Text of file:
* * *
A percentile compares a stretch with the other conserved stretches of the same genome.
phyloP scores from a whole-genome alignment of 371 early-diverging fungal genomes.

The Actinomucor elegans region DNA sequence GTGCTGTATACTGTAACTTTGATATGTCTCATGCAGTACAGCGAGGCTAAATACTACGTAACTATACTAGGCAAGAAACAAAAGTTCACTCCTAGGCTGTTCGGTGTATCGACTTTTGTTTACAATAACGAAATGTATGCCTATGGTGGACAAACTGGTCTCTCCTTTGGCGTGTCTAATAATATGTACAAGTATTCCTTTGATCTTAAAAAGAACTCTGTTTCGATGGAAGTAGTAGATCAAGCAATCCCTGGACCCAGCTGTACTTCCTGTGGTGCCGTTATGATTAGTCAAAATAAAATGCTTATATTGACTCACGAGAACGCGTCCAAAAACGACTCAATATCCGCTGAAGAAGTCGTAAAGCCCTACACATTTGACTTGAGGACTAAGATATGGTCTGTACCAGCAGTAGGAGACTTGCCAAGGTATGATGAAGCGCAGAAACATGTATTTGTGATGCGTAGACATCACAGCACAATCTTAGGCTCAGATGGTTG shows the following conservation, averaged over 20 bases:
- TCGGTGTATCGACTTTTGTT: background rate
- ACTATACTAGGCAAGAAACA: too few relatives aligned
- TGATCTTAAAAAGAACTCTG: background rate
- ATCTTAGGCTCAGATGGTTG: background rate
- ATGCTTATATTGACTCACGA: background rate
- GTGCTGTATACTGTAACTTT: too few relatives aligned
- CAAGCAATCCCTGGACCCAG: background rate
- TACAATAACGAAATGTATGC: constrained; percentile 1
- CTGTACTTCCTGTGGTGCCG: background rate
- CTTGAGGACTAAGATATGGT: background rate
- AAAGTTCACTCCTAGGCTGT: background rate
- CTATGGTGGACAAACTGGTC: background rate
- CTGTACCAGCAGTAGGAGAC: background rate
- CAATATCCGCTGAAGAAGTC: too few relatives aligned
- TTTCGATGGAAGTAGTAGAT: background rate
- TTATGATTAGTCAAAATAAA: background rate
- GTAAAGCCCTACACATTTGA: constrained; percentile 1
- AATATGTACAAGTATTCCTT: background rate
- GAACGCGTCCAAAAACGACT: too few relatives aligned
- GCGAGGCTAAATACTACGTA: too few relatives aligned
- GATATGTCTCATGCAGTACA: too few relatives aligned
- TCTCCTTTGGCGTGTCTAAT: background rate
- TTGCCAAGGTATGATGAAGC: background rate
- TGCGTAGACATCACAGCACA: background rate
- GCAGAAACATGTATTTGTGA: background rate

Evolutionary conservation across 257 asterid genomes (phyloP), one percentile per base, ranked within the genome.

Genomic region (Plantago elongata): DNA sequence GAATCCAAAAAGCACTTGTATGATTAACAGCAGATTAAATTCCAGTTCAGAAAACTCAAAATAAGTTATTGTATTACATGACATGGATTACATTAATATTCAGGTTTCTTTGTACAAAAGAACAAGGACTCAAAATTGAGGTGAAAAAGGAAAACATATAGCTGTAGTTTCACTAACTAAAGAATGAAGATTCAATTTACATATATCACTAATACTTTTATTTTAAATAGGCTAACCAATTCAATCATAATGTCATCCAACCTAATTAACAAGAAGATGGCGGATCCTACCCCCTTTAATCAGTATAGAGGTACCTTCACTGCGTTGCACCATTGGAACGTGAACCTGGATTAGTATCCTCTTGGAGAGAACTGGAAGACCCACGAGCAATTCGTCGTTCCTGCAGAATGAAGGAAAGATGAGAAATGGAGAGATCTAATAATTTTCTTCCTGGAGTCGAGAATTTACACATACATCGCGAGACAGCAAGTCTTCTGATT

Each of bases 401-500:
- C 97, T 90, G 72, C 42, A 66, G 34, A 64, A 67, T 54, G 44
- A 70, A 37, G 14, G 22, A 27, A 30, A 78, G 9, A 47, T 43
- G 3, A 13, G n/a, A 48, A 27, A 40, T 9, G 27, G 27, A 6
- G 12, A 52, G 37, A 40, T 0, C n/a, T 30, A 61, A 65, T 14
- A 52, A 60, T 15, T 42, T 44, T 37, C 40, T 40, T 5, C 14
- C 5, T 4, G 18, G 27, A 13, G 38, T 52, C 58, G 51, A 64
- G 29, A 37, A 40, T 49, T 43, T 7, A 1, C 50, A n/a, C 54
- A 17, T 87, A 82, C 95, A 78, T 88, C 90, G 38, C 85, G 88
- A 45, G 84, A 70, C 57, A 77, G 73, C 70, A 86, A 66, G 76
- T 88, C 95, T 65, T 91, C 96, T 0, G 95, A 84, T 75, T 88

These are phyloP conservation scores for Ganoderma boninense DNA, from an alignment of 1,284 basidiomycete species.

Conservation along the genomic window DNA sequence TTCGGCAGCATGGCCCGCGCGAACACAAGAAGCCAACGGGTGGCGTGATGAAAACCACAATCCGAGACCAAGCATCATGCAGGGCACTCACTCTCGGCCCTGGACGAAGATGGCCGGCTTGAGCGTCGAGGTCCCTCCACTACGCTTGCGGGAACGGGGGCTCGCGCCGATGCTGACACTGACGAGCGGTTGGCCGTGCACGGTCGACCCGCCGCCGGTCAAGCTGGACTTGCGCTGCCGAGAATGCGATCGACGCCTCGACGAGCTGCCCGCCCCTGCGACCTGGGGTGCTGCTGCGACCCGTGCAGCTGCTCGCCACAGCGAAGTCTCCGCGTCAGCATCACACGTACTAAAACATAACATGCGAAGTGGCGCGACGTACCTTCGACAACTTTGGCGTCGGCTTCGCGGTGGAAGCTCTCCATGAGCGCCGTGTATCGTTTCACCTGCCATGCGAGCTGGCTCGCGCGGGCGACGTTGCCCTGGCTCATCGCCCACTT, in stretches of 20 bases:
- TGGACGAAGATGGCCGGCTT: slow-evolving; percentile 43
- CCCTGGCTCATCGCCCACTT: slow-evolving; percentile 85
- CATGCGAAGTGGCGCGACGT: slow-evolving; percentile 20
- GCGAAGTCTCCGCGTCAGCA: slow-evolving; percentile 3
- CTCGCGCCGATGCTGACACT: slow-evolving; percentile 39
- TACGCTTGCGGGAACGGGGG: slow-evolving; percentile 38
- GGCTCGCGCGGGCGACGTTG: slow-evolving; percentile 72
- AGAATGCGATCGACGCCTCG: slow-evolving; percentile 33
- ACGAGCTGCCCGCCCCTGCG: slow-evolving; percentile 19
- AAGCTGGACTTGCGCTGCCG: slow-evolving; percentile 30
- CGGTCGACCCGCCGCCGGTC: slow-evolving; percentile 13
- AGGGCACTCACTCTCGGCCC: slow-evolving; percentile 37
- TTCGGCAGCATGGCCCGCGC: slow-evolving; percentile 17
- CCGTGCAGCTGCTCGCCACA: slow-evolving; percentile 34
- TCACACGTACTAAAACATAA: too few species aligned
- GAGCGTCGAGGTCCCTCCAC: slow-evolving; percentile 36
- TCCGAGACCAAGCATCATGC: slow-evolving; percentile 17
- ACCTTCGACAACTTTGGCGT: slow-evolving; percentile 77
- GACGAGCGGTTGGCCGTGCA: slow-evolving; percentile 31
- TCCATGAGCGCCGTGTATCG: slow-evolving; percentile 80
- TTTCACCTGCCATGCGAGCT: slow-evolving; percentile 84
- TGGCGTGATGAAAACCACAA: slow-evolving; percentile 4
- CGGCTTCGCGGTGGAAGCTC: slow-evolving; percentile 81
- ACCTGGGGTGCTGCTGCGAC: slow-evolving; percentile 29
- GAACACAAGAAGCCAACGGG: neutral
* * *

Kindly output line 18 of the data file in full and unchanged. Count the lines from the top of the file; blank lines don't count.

- TTTCGATGGAAGTAGTAGAT: background rate